World Leaders Urge to Protect the Environment from Antimicrobial Pollution

The Global Leaders Group on Antimicrobial Resistance has urged all countries to take concrete steps to reduce the amount of antimicrobial waste that is entering the environment at an alarming rate. The group called for the countries to invest in research and implement measures to improve the safety of antimicrobial waste disposal. The sentiment was echoed in the recently concluded session of the UN Environment Assembly in Nairobi. 

The Global Leaders Group on Antimicrobial Resistance was established in November 2020 and consists of heads of state, government ministers, and members of the private sector and civil society. 

antimicrobial resistance

How are antimicrobials polluting the environment?

Antimicrobials are routinely administered to humans, animals, and plants to treat various microbial diseases. Unfortunately, the mismanagement of these powerful medicines has led to their accumulation in the environment via wastewater and sewage. As the antimicrobials pollute the environment, they facilitate the development of drug-resistant microbes that are exponentially more difficult to eradicate.

The world has seen an unprecedented rise in the so-called ‘superbugs’ partly because of the increasing antimicrobial resistance among microbes due to global pollution and an ineffective waste management system. Apart from generating antimicrobial-resistant pathogens, the antimicrobials in the environment can also cause harm to other life forms as well, negatively impacting the ecosystem. 

Reducing antimicrobial pollution is crucial for ensuring the effectiveness of antimicrobials 

Global Leaders Group on Antimicrobial Resistance has urged the participating countries to take steps to check the global pollution due to antimicrobials. The group encouraged countries to monitor the distribution and release of antimicrobials in the environment and take steps to prevent it as much as possible. 

Some of the steps suggested by the group include-

  • Developing antimicrobial pollution standards for the manufacturing sector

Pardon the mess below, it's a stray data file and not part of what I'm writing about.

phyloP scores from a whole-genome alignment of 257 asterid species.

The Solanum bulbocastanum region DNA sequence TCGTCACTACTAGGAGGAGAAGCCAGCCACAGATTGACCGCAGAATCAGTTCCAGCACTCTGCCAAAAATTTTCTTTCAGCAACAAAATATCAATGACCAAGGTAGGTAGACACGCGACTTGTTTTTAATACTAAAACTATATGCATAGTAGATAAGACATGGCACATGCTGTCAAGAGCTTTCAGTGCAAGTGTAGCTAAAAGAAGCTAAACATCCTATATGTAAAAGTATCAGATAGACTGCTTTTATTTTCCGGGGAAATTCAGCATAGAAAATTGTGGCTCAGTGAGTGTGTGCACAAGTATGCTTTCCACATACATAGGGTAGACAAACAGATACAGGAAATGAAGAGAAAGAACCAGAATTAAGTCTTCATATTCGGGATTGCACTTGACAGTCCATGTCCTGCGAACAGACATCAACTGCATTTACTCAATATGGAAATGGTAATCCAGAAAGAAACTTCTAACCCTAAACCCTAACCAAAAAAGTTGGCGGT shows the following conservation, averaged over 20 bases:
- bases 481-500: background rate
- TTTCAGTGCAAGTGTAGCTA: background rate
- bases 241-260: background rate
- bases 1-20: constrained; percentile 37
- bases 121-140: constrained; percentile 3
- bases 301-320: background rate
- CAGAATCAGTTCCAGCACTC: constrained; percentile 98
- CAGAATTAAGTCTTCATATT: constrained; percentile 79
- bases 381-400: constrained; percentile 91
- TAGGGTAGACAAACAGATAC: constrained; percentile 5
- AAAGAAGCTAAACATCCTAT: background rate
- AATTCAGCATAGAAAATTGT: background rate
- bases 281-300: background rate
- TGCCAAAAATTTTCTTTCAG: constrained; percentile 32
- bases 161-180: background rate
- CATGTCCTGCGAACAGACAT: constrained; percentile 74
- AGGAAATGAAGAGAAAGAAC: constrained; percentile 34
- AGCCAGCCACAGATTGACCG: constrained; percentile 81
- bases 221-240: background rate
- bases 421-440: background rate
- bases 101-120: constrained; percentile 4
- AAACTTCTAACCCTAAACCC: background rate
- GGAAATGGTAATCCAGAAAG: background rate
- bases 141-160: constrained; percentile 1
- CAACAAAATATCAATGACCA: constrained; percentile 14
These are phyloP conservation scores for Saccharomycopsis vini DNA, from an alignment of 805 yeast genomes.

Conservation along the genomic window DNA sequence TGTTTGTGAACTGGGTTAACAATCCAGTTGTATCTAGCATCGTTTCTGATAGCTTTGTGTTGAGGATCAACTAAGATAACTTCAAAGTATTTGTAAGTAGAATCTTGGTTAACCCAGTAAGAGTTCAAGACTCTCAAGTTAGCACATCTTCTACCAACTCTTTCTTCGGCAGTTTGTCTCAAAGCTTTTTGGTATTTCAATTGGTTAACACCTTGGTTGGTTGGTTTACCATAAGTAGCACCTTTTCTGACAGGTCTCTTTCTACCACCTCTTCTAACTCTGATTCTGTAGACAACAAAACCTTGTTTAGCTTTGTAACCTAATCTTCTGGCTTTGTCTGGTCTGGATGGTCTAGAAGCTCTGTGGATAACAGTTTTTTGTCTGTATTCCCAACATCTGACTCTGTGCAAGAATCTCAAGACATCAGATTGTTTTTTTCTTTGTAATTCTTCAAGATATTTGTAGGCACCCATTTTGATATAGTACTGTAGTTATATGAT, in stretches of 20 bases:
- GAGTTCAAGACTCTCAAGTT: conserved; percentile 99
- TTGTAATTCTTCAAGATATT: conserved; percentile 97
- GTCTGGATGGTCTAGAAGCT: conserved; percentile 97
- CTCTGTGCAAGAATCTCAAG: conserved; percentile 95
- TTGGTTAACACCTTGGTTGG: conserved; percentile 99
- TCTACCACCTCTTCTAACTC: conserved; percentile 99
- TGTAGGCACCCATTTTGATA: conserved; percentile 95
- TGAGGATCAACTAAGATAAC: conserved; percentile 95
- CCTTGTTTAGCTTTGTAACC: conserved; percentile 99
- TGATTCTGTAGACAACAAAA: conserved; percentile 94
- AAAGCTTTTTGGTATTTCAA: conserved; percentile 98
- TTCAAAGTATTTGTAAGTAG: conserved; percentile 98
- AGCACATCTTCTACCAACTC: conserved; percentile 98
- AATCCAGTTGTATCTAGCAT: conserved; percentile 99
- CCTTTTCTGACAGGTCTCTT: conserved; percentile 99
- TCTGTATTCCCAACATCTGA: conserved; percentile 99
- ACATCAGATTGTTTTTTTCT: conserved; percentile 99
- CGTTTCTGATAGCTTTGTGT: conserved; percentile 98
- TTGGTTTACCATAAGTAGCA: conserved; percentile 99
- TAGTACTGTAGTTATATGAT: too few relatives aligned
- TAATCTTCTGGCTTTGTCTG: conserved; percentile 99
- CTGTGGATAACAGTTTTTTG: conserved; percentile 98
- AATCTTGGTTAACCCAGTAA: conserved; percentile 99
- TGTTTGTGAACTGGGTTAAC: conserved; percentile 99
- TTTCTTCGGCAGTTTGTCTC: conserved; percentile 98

• Reducing the unwarranted usage of antimicrobials in humans and animals  
  • Implementing waste management standards to treat the effluents from food-animal farms and aquaculture farms

Lack of action now can have disastrous consequences

Antimicrobials have played a huge role in improving modern society’s health over the last century. Microbials treat various microbial infections in humans, animals, and plants. 

However, wanton usage of the medications has now started to create issues that can have some serious consequences. One of the biggest concerns regarding the overuse of antimicrobials is the development of antimicrobial resistance among microbes. 

Drug-resistant pathogens can cause diseases exponentially more difficult to cure and manage. Furthermore, such pathogens can pass between humans, animals, and plants, complicating the issue. 

Nearly 5 million people globally die due to drug-resistant infections. Apathy toward this issue can be detrimental to the entire world. Concrete steps must be taken to prevent the generation of antimicrobial resistance among pathogens. The time is rapidly approaching when the current antimicrobials will be ineffective in treating infections in humans, animals, and plants due to this global pollution.  

A lack of action to curb antimicrobial pollution not only has a local but global impact. 

Understanding and managing antimicrobial waste should be the priority

Although the exact scale of antimicrobial pollution is unknown, its impact over the years can’t be ignored. It is now known that marine ecosystems have already seen significant amounts of multi-drug-resistant bacteria. These multi-drug-resistant microbes can be linked directly to aquaculture and industrial sites. 

It is essential to take steps to understand how antimicrobials are finding their way into our environment. Countries must implement stricter regulations for discarding industrial and municipal waste. 

As common citizens, you can also help the cause by properly disposing of the unused or expired antimicrobials. Investors can also help fund the research and development activities to support waste management systems.  

Anna Domanska
Anna Domanska is an Industry Leaders Magazine author possessing wide-range of knowledge for Business News. She is an avid reader and writer of Business and CEO Magazines and a rigorous follower of Business Leaders.

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